Lunch wagons have been part of the food landscape in Hawaii for generations, usually serving the standard plate-lunch fare: two scoops of rice, macaroni salad and some kind of teri- or gravy-based main dish. But the popularity and variety of these restaurants on wheels are growing. The state Health Department says there were all-time high of 195 permits for food trucks in 2009, up from 151 in 2008 and 87 in 2007.

The department gets calls about lunch-wagon permits every day, says Peter Oshiro, sanitation branch supervisor at the Department of Health. “Everybody thinks it’s easy,” he says. “That’s why we’re getting so many inquiries.”
These days lunch wagons are serving more than just beef teriyaki and roast pork. You can find everything from pad Thai noodles on the North Shore to wood-fired pizza in industrial Kalihi.

Cheng’s wagon, Melt, serves gourmet grilled cheese sandwiches – an unlikely lunch-wagon item that has become a hit among foodies and folks looking for something other than the standard plate lunch. The menu, which Cheng calls “upscale yet simple and accessible,” boasts such decadent items as the Triple Melt made with cave-aged Gruyere, Vermont cheddar and Dutch Gouda cheeses on sourdough ($6), the Bacon Melt with Gruyere and Hobbs’ bacon and onion-apple-sage jam on wheat ($8), and the indulgent Melt of Shame with a quarter-pound Kuahiwi Ranch beef patty topped with caramelized onions and Melt’s secret sauce between two grilled cheese sandwiches ($11).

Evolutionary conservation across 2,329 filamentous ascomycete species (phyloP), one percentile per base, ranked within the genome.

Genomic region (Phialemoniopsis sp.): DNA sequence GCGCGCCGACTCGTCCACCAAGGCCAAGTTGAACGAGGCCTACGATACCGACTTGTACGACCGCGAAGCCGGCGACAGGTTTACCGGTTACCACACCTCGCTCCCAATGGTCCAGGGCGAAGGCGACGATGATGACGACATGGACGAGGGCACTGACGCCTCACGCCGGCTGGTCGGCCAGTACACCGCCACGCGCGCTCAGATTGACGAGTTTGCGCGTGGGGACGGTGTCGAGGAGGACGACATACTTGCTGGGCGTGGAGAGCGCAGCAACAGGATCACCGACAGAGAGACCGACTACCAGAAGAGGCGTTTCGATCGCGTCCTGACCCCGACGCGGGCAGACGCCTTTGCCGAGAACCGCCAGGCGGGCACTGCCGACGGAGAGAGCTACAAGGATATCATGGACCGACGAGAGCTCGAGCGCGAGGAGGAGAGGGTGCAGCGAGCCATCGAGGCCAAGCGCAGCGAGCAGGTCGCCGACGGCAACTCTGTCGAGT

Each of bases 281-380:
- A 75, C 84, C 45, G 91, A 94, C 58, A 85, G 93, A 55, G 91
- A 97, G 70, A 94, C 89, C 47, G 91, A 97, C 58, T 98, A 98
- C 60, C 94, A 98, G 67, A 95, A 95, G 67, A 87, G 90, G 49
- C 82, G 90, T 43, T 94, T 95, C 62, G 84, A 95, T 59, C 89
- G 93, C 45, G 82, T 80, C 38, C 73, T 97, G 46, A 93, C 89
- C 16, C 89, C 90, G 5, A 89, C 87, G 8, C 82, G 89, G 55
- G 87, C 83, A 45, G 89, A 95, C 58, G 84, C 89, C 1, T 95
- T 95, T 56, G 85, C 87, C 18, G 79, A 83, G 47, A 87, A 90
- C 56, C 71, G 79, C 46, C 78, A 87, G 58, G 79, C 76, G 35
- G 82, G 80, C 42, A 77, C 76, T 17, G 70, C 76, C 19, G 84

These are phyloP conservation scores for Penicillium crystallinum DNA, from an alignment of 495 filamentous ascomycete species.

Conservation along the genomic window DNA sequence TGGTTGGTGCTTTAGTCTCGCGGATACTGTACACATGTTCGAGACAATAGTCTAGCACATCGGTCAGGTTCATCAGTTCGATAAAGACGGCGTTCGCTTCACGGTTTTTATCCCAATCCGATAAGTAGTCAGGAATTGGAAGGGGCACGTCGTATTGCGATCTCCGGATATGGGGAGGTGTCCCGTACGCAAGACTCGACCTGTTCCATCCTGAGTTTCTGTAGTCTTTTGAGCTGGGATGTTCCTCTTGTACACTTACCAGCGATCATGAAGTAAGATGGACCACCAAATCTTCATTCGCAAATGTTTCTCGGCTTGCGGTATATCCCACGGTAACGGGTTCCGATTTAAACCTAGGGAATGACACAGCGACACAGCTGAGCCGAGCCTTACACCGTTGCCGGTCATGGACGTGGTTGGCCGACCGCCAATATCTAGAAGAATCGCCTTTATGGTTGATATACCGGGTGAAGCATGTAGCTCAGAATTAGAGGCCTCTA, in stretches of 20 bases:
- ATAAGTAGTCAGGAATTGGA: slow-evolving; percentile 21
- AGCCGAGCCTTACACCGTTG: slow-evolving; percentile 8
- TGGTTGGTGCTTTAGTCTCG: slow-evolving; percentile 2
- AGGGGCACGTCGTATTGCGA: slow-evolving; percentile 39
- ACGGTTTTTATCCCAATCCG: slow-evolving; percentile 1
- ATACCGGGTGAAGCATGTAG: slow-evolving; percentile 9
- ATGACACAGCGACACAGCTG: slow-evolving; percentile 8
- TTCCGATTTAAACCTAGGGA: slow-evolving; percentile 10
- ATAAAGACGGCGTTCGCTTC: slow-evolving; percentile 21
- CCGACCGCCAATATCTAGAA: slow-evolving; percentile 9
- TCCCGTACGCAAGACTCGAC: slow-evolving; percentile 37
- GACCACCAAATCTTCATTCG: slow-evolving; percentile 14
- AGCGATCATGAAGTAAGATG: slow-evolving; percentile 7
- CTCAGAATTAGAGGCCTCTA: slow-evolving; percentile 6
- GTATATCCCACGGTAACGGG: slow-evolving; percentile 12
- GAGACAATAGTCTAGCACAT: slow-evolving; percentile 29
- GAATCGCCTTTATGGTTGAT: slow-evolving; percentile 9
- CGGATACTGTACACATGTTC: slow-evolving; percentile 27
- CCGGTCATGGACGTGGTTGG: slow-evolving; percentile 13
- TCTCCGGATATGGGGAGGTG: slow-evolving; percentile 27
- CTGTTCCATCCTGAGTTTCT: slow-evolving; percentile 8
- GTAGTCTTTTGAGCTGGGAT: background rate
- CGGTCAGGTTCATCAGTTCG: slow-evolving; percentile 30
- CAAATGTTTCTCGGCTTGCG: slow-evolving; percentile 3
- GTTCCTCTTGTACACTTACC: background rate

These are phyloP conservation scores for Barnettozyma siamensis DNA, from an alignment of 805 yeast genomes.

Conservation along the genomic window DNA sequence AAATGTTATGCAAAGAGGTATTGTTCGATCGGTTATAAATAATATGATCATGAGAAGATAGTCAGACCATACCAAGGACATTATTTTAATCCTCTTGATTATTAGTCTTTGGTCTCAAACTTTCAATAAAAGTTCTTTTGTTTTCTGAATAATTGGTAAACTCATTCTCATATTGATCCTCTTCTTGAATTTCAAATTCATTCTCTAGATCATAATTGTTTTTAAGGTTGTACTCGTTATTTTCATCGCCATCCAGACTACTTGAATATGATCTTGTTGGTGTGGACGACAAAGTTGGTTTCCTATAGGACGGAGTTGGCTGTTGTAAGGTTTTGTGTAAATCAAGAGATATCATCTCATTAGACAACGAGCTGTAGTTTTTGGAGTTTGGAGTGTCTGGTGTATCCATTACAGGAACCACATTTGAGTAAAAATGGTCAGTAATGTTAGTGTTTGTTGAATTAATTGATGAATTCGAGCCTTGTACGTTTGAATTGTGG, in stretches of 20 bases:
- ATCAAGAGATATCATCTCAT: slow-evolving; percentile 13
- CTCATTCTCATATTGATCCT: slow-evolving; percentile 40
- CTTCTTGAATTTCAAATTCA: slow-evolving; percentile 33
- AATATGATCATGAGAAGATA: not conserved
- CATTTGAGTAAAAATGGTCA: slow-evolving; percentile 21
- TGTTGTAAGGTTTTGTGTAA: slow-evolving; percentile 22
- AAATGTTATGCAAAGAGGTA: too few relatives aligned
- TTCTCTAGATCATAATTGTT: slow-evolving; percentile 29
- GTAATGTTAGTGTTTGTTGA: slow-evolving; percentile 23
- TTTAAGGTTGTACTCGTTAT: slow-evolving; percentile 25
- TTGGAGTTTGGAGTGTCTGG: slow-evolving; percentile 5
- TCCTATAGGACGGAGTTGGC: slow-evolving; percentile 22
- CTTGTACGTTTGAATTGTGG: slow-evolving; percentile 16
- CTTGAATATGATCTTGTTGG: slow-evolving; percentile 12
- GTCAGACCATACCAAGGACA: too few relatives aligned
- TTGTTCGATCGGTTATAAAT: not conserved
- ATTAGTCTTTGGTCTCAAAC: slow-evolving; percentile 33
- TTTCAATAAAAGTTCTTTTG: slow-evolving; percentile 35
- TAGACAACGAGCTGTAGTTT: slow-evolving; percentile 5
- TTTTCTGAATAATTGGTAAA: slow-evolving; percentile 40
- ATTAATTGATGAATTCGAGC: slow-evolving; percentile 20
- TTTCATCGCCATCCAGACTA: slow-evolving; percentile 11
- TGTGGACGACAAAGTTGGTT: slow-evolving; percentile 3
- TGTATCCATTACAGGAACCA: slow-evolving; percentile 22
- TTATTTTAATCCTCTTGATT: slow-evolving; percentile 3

“There are a lot of lunch wagons around town, but few that serve gourmet food, food outside of the plate lunch,” Cheng says.

The three partners – Cheng, Lindsey Ozawa and Alejandro Briceno – drew from their experience working at fine-dining restaurants when creating the concept of Melt.

“We wanted to bring a touch of that to a food truck and to an item –grilled cheese sandwiches – that has all this nostalgia, childhood memories associated with it,” Cheng says. “The primary goal is not to offer inexpensive food. We make simple but good with the highest quality ingredients, local and organic when possible. Not every truck will have that.”

It took about three months to get their business running, investing about $30,000, much of that for purchasing and repairing the truck. They use social media – primarily Twitter – to spread the word about their menu offerings and locations, which change daily.

“What you lose in operations and ease you make up with relatively low startup and operating costs,” Cheng says.

Despite charging a bit more than other food trucks, the risk is paying off. Fans are flocking to the truck, sometimes downtown, sometimes near Ala Moana Center.